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I need help creating a flowchart that will handle the following situation? I am having trouble understanding how to loop through until the user enters a valid value. What will my loop conditional statement be?

The list contains values:

a
b
c

If the user types a character that is not in the list, display an appropriate message and ask the user to re-enter the character.

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closed as not a real question by pb2q, pad, Eitan T, Bali C, HaskellElephant Oct 3 '12 at 8:00

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4 Answers

Here's a sample of somebody drawing a flowchart for a switch statement, including the default label. http://www.gailer-net.de/tutorials/java/Notes/chap43/ch43_8.html

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Link is a 404 as of now. Perhaps: gailer-net.de/tutorials/java3/Notes/chap43/ch43_8.html –  robertwbradford Feb 24 at 20:14
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A quick algorithm:

  1. Check if key is pressed
  2. Say x = 'ASCII value of the key pressed'.
  3. Check if x is in the list. (Using Switch statement.)
  4. Does the appropriate, based on the result of step 3.

The getkey() function can help in this situation.

A quick code may look like:

#include <stdio.h>
#include <conio.h>                            
#include <dos.h> 
void main()
{
int getkey(void);
char x;
clrscr();


while(1)
{
  if (kbhit)
  { 
      x = getkey();
      /* now check if x is in the list or not. */
      switch (x)
      {
         case 'a' : 
                      printf("A");
                      break;

         case 'b' : 
                      printf("B");
                      break;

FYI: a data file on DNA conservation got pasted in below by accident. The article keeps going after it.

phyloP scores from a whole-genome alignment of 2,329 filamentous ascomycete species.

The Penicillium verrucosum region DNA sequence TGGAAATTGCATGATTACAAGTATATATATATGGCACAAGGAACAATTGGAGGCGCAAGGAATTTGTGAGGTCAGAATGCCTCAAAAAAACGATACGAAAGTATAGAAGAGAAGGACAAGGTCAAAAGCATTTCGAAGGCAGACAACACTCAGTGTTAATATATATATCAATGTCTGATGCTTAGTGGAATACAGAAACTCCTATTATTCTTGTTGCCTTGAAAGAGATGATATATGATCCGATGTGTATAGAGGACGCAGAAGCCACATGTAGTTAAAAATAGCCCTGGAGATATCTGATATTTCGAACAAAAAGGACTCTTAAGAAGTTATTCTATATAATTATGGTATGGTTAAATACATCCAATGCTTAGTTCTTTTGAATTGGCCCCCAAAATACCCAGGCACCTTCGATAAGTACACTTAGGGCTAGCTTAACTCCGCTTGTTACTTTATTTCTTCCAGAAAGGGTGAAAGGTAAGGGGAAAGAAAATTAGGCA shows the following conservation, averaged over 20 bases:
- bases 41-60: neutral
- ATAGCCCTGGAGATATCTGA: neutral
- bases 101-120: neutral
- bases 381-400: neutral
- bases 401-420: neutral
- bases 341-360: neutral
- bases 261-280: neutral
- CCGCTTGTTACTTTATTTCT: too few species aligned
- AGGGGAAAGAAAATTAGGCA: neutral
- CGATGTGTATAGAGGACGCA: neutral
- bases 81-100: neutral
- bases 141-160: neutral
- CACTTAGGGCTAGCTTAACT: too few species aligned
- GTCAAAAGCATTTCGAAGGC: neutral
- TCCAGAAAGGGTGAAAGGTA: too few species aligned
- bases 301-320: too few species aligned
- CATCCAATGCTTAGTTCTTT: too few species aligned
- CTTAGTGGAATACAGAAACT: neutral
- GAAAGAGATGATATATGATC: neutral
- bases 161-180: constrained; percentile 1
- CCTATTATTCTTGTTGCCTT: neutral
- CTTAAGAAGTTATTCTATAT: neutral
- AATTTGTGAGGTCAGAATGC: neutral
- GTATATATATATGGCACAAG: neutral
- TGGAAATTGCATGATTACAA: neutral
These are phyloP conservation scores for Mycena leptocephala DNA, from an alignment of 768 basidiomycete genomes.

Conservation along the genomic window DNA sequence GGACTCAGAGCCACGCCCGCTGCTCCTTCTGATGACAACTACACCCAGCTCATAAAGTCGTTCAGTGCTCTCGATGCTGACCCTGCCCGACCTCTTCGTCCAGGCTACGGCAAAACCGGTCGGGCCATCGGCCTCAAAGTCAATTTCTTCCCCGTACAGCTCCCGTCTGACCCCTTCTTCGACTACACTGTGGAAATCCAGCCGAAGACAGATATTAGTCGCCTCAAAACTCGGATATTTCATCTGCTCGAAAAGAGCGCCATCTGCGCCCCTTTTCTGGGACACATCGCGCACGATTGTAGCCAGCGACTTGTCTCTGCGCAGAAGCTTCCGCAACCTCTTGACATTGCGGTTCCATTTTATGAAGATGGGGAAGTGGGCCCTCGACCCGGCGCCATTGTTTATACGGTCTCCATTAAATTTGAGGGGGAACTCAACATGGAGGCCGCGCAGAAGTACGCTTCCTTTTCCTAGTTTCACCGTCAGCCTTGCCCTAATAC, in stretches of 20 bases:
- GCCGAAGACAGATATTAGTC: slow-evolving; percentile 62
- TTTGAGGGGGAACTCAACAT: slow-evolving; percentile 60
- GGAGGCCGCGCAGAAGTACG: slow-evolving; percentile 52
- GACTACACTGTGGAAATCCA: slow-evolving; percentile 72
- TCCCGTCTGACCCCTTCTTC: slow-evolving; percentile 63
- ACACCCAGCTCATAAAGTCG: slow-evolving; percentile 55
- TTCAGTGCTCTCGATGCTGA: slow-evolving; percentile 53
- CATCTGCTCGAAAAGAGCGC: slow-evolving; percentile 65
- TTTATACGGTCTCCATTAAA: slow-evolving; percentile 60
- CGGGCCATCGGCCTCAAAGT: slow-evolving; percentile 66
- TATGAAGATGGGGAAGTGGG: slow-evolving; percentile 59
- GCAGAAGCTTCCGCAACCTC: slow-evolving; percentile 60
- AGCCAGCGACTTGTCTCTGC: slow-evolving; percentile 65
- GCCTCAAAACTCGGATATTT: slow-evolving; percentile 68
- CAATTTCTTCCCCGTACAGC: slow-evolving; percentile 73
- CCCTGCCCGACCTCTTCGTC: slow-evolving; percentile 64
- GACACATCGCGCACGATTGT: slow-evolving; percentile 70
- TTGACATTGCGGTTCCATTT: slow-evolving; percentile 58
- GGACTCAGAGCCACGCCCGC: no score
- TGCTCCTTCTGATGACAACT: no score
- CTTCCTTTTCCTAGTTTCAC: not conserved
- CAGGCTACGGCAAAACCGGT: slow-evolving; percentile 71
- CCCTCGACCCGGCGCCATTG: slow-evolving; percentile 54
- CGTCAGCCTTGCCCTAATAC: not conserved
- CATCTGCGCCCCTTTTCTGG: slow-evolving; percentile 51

case 'c' : 
                      printf("C");
                      break;
         default:
                     printf("Number not in the list!");

      }
      }

}

}
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I am not sure if we can draw a flow chart here, so what i can give you a little idea using a sample pseudo code:

while(true) {
 switch(input) {
 case a,b,c:
  break;
 case default:
  continue;
 }
}

Below this you can continue the same.

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Are you sure, a comma seperated list of case parameters works in C? –  Darshan Thanki Oct 3 '12 at 4:06
    
this is pseudo code. I will also have to try whether it works with same syntax in c. If it doesn't then just do: case a: break; case b: break; case c: break; –  Amit Oct 3 '12 at 4:07
    
I think a seperate case statement for each case is not required if we want to print same message for every input. case 'a': case 'b': printf("Blah"); this works. –  Darshan Thanki Oct 3 '12 at 4:09
1  
Also, one more thing, if the list you are talking about is dynamic, the switch won't work. You might need to iterate the list to find the character present in the list. In that case you can use "if(exist) break;" in while loop. –  Amit Oct 3 '12 at 4:11
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Use the word default. In a switch statement it does what is expected, and therefore subscribes to the default option when none of those are available.

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